But meanness trumps not intelligence,
which was lacking in most Innocents,
something Yager found out way too late.
Yager was sent with the dispatch
with the plans Plummer did hatch,
but vigilantes there did lay in wait.
In December they did hold him,
fer' his crimes they did scold him,
but they let him live while he squealed on others.
His meanness shrank away,
the coward squealed fer' days,
he blabbed non-stop about his outlaw brothers.
Fer' fear of the hangman's noose
Yager's tongue was really loose:
he spilled his guts in every conceivable way.
Twenty-six key members of the gang
were revealed when Yager sang,
an' vigilante justice was about ta' have its day.
The members fell one-by-one,
they danced in the air or dropped by the gun,
living large cost all of them their breath.
An' in Stinking Valley on January 4th,
in eighteen-sixty an' four,
Erastus Yager had his date with death.
I'm sure that Yager thought
with squealin' he had bought
his freedom from the hands of the vigilantes.
But the consequence of sin
had finally done him in,
an' he couldn't help but piss his man-size panties.
It's said, "confession is good for the soul,"
but the only ones that would know
find it hard ta' turn back an' tell.
Cuz' they're the good or bad,
the happy an' the sad,
who have already gone ta' heaven or hell.

Wednesday, July 18, 2012

Jesse Tyler: one unlucky lawman

Perhaps some men shouldn't be lawmen.
If yer' unlucky at cards
ya' might lose yer' shirt.
If yer' unlucky at love
yer' feelin's get hurt.
But if ya' put on a badge
an' don't have much luck,
ya' best be quick on the draw
or learn how ta' duck.
Jess Tyler put on a badge
in the state of Utah.
When he first wore the star
he felt rather tall.
He tried ta' be honest,
he tried ta' be true,
he handled his duties
an' lived by the rules.
He sought cattle rustlers,
he'd chase a horse thief,
he'd dump on mean drunks
fer' spreadin' their grief.
He'd punch a loud braggart,
he'd slap a "ho's" tail,
he'd bully a bully
then slap 'um in jail.
But times they did change,
life runs many courses.
He was sued by a horse thief's wife
fer' takin' back the stolen horses.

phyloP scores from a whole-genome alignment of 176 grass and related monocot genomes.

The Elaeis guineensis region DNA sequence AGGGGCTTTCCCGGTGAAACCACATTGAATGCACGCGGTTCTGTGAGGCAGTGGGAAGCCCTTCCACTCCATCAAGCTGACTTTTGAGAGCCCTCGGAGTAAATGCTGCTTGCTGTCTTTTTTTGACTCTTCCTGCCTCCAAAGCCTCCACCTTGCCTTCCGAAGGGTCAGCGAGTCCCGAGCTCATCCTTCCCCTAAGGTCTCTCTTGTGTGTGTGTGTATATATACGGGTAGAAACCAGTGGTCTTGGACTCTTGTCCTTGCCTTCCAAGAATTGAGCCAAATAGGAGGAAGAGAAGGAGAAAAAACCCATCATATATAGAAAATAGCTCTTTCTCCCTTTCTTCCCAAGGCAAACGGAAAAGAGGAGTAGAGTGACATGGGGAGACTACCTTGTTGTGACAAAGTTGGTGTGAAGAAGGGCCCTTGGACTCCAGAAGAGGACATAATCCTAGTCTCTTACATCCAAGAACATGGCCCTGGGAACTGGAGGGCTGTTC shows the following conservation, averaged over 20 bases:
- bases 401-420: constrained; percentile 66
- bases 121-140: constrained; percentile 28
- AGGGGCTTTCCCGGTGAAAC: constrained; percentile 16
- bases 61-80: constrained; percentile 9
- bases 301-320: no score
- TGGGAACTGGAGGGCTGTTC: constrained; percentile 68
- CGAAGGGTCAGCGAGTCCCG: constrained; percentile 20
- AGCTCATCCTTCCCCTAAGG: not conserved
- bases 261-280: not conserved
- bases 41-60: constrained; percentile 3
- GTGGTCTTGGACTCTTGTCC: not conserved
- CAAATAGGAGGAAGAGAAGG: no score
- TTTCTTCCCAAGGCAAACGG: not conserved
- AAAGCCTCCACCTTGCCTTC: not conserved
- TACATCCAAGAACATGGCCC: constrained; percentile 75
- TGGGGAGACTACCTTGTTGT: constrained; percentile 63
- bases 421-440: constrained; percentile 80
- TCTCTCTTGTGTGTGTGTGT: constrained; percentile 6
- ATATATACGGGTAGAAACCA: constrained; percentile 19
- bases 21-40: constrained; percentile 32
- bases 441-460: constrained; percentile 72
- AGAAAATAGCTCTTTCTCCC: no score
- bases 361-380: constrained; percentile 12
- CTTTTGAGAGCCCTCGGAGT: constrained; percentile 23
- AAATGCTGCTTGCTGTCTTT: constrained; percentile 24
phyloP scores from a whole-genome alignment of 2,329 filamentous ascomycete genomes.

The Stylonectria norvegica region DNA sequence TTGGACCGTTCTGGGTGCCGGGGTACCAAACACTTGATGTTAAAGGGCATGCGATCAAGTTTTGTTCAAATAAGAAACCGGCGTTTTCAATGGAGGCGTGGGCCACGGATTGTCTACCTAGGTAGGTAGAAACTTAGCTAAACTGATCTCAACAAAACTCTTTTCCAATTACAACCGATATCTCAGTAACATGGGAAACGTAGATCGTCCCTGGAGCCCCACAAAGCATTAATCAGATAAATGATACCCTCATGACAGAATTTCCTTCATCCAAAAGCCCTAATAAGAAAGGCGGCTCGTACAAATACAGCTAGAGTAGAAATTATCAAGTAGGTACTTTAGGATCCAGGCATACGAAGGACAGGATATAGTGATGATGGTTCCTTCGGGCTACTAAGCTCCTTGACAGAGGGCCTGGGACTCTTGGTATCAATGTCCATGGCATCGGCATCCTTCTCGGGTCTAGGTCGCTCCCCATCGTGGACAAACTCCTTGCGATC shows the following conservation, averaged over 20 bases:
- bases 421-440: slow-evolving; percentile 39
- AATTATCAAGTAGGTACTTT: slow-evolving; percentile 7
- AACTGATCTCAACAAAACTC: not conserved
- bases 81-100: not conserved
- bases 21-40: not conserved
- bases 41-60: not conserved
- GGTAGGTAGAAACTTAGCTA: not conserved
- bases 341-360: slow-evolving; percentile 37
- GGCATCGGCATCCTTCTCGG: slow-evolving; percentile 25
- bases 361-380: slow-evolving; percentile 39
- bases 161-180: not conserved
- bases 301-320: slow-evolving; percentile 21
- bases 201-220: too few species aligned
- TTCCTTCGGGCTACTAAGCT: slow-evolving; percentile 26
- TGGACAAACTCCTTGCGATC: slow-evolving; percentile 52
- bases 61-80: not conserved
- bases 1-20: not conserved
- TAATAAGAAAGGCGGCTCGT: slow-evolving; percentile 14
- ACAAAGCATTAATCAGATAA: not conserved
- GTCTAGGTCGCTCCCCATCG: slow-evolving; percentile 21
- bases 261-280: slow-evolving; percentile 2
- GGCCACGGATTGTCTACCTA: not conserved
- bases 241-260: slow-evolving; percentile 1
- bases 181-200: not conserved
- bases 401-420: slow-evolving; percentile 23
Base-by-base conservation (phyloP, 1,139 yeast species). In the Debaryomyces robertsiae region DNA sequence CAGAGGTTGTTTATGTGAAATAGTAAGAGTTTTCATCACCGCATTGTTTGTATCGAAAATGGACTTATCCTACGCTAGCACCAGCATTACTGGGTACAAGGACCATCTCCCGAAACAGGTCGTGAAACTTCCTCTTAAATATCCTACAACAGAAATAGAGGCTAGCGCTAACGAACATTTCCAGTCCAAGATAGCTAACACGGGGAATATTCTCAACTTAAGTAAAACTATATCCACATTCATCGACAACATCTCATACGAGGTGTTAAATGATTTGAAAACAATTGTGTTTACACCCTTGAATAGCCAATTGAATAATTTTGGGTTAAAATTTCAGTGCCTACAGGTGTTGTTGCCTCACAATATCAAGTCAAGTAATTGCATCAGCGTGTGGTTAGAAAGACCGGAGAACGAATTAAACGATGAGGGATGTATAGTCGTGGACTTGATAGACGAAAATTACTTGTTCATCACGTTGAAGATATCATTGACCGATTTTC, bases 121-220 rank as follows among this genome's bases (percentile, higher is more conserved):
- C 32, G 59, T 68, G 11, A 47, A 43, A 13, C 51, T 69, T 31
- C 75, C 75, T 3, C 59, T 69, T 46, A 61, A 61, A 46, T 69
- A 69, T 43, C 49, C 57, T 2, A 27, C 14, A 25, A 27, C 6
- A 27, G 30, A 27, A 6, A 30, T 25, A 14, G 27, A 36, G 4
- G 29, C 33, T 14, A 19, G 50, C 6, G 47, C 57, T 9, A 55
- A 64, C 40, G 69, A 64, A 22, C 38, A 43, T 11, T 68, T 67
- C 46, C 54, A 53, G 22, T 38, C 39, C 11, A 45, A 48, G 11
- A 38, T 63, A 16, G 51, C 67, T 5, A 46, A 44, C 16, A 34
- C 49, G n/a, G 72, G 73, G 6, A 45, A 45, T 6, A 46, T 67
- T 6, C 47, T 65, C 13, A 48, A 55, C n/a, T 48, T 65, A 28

He would trail Butch Cassidy
an' others of the Wild Bunch.
Even sought the Sundance Kid
after somebody's hunch.
While other lawmen caught the "most wanted"
an' made themslves a name,
the infamous still eluded Jess,
he captured no big game.
He then was bested by some rustlers
in eighteen-ninety an' nine.
He should have seen it comin',
he should have read the signs.
Tyler's luck was a fadin',
at this rate it couldn't last.
He was headin' fer' a casket,
an' it looked like the die was cast.
On May 16th, in nineteen-double-oh,
Tyler led a posse near Thompson, Utah.
They sought Harvey Logan an' his rustlers,
who escaped them up a draw.
They sought them near,
they sought them wide,
they'd catch a glimpse,
then they would hide.
An' the posse soon did grumble,
a few were saddle sore,
but Tyler kept them movin',
more places to explore.
They saw a camp just off a piece,
a welcomed situation.
"There's injuns a campin',
lets go seek information."
They didn't want ta' rile 'um,
an' they didn't want 'um ta' run.
Tyler an' Sam Jenkins dismounted
an' left behind their guns.
Up ta' the camp they sauntered,
they came up unaware
that it was the rustlers camp,
an' in their sites they had 'um square.
Jenkins an' Tyler turned ta' flee,
but Logan aimed an' shot.
The smoke appeared an' cordite burned,
both lawmen laid ta' rot.
Both unarmed,
both shot in the back,
Tyler's luck had run its course.
He probably felt
as he lay dyin'
like the ass end of a horse.
When ya' take upon yer' chest a star
an' ya' hunt down onery men,
you should never leave yer' guns behind,
unless ya' want yer' life ta' end.
Now the posse saw
the two lawmen fall,
an' they spurred each cayuse.
They all fled
with fear an' dread,
an' cryin', "What's the use?"
The lawmen laid upon the ground
with creepy crawlies an' critters around,
two whole days while the cowards started drinkin'.
The courage of the posse
came back when eyes were glossy,
an' they went ta' fetch the corpses --
both of them now stinkin'.

Never leave yer' guns behind, boys.
Never leave yer' guns behind.
And fer' those whose courage